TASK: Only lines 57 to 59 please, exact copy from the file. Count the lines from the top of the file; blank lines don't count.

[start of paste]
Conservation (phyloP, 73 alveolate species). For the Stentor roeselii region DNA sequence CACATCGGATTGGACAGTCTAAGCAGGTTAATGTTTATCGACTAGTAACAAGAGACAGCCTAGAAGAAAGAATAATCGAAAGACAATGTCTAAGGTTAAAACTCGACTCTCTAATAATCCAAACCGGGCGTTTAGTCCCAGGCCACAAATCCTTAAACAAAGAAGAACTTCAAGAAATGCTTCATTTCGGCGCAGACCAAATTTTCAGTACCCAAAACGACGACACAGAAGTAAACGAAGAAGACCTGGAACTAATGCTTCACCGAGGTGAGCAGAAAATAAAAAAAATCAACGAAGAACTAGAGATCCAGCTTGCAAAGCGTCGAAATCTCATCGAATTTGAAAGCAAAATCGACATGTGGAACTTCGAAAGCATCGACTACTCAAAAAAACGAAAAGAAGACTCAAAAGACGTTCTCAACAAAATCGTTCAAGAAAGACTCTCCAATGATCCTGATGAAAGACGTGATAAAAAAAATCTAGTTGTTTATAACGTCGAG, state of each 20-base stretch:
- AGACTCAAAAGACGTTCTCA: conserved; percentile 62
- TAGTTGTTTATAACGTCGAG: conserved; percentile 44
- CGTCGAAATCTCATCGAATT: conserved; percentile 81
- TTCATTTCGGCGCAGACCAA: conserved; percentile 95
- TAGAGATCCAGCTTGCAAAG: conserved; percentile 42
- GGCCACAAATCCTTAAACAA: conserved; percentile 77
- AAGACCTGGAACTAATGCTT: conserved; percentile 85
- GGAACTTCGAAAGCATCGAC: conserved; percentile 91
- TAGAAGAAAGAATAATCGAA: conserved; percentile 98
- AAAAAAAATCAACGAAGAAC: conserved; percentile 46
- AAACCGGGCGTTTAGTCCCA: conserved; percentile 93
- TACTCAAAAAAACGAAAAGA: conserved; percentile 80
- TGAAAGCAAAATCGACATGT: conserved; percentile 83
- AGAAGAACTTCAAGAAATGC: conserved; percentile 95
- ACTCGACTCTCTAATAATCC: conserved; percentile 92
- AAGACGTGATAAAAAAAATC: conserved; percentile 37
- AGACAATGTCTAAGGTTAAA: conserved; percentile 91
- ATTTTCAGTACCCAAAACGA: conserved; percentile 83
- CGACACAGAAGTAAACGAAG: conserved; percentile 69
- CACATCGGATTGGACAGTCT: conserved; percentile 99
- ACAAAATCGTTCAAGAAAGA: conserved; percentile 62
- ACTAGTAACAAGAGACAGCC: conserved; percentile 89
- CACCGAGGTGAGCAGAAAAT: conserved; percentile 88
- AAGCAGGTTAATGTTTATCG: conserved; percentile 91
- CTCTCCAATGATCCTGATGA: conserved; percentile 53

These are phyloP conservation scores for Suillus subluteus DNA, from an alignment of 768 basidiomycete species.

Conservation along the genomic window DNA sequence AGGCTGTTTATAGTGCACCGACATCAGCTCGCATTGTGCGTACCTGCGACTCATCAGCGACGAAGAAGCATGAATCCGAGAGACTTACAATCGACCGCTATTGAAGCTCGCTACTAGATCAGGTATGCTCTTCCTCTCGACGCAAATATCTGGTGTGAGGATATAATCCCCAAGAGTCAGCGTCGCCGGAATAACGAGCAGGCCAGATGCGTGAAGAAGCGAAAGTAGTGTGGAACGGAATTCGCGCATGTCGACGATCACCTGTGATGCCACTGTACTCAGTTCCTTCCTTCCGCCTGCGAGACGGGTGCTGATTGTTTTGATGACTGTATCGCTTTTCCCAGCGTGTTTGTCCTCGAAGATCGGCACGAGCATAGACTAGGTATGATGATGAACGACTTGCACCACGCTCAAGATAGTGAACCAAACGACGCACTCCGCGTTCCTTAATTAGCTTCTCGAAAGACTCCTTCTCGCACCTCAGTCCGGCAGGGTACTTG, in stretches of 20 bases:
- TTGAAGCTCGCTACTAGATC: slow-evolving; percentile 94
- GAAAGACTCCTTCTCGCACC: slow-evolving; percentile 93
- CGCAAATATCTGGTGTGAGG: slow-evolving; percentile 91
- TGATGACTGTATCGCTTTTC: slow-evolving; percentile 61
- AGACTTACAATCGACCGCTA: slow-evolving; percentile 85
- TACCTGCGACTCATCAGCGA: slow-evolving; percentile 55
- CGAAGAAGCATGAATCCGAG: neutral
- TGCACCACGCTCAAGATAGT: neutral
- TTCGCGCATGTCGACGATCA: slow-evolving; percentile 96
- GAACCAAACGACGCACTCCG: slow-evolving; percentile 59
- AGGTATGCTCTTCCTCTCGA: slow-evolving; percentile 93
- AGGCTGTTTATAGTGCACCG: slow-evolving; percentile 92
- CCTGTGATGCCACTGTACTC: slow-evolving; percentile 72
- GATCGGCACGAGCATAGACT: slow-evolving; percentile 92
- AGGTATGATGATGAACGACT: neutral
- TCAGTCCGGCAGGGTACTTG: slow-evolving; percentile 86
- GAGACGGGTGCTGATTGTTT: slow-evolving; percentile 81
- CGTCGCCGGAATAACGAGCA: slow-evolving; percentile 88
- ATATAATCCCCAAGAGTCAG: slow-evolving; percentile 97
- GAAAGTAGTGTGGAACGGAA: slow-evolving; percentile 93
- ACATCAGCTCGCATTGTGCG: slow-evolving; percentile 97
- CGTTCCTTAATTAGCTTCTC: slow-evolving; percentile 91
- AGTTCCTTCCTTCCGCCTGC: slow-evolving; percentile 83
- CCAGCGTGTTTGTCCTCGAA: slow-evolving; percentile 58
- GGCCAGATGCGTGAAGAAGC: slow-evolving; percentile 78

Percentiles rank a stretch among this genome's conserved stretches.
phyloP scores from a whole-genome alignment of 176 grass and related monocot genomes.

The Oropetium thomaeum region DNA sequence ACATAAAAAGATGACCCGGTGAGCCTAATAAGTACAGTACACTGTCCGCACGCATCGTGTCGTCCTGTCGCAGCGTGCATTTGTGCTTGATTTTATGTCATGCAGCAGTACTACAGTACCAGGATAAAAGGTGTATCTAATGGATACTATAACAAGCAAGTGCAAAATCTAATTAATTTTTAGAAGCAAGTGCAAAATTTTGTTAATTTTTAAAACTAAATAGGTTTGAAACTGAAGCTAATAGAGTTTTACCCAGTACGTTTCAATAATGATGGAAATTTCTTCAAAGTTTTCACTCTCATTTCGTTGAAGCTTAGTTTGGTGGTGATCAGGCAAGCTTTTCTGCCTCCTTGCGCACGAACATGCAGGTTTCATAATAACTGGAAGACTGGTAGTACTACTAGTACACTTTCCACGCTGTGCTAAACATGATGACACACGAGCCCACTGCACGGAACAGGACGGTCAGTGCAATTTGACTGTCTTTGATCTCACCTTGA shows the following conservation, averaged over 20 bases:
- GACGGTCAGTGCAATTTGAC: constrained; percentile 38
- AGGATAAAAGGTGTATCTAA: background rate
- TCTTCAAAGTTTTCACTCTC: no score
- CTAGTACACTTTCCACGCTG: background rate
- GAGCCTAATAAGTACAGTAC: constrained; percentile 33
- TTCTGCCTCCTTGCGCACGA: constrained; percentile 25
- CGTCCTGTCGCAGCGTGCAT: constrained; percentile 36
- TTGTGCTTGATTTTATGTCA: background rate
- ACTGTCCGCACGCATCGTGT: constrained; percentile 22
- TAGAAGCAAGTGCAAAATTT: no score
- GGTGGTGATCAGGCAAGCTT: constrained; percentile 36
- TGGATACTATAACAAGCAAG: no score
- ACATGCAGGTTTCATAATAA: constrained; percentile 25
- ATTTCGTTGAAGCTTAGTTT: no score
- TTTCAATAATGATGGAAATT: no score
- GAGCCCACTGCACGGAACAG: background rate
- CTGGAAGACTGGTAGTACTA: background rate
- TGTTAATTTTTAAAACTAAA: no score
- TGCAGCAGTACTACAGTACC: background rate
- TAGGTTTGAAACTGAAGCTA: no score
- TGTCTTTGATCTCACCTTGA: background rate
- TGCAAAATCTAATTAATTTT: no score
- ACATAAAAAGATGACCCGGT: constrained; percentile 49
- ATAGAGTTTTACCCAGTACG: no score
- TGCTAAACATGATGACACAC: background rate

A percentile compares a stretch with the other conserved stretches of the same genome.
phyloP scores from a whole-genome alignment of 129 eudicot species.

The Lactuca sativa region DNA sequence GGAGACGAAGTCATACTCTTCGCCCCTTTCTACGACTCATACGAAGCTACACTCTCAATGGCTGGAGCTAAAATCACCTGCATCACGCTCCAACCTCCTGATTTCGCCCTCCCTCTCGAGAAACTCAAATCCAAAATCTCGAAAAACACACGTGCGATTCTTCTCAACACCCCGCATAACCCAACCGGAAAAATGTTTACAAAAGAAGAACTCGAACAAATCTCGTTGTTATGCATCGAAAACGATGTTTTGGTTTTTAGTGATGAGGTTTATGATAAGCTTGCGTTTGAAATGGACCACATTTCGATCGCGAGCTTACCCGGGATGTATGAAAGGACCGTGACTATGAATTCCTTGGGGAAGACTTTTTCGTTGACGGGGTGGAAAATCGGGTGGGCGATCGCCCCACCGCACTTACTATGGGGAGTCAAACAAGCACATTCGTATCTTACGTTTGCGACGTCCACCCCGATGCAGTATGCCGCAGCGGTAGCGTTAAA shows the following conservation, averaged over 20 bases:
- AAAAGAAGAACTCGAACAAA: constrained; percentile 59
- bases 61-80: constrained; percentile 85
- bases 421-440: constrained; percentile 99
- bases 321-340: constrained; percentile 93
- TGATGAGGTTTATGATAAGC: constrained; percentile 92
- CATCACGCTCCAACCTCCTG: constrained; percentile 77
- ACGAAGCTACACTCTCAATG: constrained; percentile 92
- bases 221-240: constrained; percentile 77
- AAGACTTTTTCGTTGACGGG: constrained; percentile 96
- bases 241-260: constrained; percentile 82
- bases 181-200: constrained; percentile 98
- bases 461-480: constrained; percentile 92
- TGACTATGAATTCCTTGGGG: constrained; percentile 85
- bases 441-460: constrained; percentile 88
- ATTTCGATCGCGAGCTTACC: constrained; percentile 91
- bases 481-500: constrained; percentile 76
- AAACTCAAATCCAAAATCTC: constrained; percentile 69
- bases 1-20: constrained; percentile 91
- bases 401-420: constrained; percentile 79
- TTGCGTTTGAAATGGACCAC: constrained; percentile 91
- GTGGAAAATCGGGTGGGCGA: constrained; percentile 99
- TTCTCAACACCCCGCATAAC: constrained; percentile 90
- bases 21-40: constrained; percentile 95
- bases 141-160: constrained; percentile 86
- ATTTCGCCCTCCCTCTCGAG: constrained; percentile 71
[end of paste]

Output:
- GACGGTCAGTGCAATTTGAC: constrained; percentile 38
- AGGATAAAAGGTGTATCTAA: background rate
- TCTTCAAAGTTTTCACTCTC: no score